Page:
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Education "reforms" have been widening the gap
In my opinion the local Democratic Party has been making a mess of the Minneapolis Public Schools because the Democratic party, locally and nationally, has been making concessions to, enabling, and increasingly identifying with a right-wing school reform movement supported by the Republican Party at the national level since the early 1980s.

The neo-conservative wing of the Republican Party, in association with the Heritage foundation, the Pioneer Fund, and other white supremacist outfits have been promoting school "reforms" that brought an end to progress that was made during the 1970s and 80s toward "closing the gap" in academic performance between white and blacks, poor and middle class students, urban and suburban school districts, etc. Since the late 1980s the difference in average reading and math scores (the gap) between defined racial and income groups on National Assessment of Educational Progress exams has been increasing.

The existence of large differences in academic performance between racial groups helps to perpetuate racial stereotyping, the idea that one "race" is superior to another, and discrimination based on racial stereotyping and notions about racial supremacy. In referring to the propaganda in the schools during the 1930s, Carter Woodson wrote "..It is strange then that the friends of truth and the promoters of freedom have not risen up against the present propaganda in the schools and crushed it. This crusade is much more important than the anti-lynching movement, because there would be no lynching if it did not start in the classroom. Why not exploit, enslave, or exterminate a class that everybody is taught to regard as inferior?" -- Mis-education of the Negro, by Carter Woodson, page 3, African World Press.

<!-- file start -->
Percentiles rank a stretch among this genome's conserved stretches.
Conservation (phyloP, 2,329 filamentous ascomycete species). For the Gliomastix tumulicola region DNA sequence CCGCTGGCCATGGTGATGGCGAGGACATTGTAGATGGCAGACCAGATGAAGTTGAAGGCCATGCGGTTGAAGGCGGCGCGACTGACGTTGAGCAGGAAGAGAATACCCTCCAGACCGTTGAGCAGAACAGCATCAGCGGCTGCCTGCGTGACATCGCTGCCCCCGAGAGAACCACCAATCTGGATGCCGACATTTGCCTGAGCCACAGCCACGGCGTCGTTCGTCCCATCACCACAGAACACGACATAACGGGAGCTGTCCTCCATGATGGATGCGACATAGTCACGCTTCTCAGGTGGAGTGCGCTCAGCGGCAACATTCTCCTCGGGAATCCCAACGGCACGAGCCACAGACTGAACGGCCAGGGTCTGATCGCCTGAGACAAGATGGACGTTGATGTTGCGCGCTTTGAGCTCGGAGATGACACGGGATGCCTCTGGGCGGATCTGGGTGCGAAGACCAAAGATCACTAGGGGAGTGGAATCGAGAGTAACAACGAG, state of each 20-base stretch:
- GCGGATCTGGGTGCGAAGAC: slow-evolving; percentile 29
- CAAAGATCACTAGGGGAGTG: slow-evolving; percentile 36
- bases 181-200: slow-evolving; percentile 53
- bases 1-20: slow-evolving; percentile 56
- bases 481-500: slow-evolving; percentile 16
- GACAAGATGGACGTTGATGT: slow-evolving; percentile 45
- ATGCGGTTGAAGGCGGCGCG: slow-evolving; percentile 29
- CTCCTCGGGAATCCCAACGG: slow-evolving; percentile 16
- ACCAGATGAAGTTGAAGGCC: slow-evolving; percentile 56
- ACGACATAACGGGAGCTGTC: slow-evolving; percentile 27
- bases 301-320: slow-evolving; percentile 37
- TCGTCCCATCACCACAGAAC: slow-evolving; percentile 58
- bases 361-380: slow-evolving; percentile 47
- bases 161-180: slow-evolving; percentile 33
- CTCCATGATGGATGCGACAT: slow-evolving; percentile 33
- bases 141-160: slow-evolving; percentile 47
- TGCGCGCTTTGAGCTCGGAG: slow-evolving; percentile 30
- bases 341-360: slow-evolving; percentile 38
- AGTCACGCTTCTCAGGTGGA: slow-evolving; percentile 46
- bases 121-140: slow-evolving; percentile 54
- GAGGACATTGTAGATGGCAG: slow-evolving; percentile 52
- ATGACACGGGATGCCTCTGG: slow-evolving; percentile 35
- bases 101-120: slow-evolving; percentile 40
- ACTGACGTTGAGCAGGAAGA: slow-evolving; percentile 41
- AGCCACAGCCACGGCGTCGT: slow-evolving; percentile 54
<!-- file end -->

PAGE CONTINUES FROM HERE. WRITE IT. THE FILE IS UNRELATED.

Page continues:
Today institutional racism is perpetuated in the schools more through covert and "colorblind" methods than in the 1930s. Lip service is paid to the goal of "closing the gap," but effective measures are not taken to close the gap. And very little is being done in this town to combat racial discrimination in the job and housing markets.

I believe it is in the interests of most of us who have to work for a living to demand action to bring about equal access to education, jobs and housing.

Education is a right, not a privilege!